Young Adult

Some students ages 17.5 through 24 struggle to maintain the personal motivation and self control necessary to thrive in most colleges and universities. Students either needing to complete high school or who may have dropped or failed out of college respond well to schools that have been established over the years to work with this segment of the student population. These are called “Young Adult Programs”. They are often comprised of two or three levels of structure, areas of responsibility and autonomy. Students begin in supervised residential settings, attend peer-group counseling sessions throughout the day, adhere to a specific schedule that includes the introduction of basic life-skills such as nutrition, hygiene, fitness, personal finance, cooking, wellness strategies and academic planning. As students demonstrate the acceptance of structure and self-discipline they move into the next level through which additional privileges and opportunities are introduced and managed. This level includes attendance at the local community college, trade or technical school, supervised apartment living and part time work. Students needing to get drivers’ licenses take Driver’s Education and those needing other special programs leading toward independent living skills are often able to incorporate them into their overall school plan. Phase two introduces students to many of the variables in life that are essential to independent living. Each new “privilege” brings forth the responsibility of learning to balance and maintain progress and personal growth.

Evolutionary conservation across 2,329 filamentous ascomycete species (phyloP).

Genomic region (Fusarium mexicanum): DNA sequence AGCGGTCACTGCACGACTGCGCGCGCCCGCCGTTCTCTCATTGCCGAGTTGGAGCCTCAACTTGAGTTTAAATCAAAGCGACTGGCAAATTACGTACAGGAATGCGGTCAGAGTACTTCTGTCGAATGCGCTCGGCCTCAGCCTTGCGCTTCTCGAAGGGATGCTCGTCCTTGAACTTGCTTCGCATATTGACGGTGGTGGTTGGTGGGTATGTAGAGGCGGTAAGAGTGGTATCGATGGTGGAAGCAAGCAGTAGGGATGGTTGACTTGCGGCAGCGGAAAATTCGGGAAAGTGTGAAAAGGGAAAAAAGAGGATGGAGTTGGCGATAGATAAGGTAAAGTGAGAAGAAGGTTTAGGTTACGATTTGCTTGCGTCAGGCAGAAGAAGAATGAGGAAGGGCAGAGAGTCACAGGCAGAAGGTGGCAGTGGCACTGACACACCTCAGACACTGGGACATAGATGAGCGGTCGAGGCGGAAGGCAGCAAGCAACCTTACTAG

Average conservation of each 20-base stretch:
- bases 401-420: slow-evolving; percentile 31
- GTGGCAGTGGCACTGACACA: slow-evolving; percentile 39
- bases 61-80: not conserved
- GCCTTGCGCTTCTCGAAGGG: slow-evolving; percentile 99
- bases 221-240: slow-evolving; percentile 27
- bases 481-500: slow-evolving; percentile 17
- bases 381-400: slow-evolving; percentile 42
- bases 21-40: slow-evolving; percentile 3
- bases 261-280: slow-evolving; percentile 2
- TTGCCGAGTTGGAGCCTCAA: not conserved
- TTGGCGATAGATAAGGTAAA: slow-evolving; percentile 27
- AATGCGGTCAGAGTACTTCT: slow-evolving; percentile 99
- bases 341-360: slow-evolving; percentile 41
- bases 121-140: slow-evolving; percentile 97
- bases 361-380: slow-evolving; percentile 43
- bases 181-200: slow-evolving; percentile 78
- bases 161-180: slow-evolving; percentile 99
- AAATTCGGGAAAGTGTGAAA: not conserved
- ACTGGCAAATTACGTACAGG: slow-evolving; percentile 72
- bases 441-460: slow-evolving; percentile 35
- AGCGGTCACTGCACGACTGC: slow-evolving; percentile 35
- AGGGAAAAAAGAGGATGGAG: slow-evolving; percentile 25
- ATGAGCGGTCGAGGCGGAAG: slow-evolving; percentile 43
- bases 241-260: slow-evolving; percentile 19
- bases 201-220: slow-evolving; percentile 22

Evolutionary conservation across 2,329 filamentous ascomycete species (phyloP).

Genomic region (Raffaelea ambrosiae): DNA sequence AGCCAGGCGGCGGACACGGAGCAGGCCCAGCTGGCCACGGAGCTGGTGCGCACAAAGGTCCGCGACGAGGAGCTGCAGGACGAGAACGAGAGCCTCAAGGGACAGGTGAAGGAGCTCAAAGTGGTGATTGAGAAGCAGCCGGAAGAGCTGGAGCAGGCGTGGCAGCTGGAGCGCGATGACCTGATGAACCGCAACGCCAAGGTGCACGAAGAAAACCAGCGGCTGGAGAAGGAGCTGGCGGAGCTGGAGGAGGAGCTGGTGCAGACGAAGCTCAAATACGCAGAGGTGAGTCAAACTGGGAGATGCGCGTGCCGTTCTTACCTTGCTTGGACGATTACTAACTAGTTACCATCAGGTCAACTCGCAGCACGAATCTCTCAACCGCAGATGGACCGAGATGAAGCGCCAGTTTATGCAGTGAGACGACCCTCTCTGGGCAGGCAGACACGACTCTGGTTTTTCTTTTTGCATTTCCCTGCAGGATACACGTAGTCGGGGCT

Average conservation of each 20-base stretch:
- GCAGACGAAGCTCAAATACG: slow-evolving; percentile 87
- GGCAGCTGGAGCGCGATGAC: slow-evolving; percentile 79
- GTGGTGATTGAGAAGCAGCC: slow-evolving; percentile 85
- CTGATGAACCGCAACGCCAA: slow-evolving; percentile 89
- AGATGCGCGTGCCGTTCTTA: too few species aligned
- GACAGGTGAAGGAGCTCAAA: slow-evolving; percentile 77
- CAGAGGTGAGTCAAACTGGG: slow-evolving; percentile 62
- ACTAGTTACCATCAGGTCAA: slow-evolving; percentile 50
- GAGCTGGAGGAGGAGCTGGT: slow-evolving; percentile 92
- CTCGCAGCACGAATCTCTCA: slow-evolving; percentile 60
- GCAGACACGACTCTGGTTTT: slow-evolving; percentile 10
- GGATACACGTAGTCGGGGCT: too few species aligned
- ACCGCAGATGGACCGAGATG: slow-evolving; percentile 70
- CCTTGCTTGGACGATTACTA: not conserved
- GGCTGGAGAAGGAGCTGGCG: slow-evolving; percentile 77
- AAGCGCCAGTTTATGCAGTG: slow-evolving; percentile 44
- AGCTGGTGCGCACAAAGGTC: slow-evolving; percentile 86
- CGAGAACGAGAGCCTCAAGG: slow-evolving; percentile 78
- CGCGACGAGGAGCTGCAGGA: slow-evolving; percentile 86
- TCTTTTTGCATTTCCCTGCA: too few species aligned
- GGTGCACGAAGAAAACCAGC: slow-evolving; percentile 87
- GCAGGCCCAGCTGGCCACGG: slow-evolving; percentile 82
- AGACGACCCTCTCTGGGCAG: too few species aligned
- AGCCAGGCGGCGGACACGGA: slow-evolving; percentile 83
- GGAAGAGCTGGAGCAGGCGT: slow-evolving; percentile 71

Phase three is comprised of an even greater amount of independence through which students are monitored as they demonstrate their ability to balance each of the areas of their lives necessary in order to live as independent adults.

Many students continue to live in the community in which they have established themselves and attended college or held jobs. Others return to four year universities nearer to home or become employed in a setting where the student has an established support system.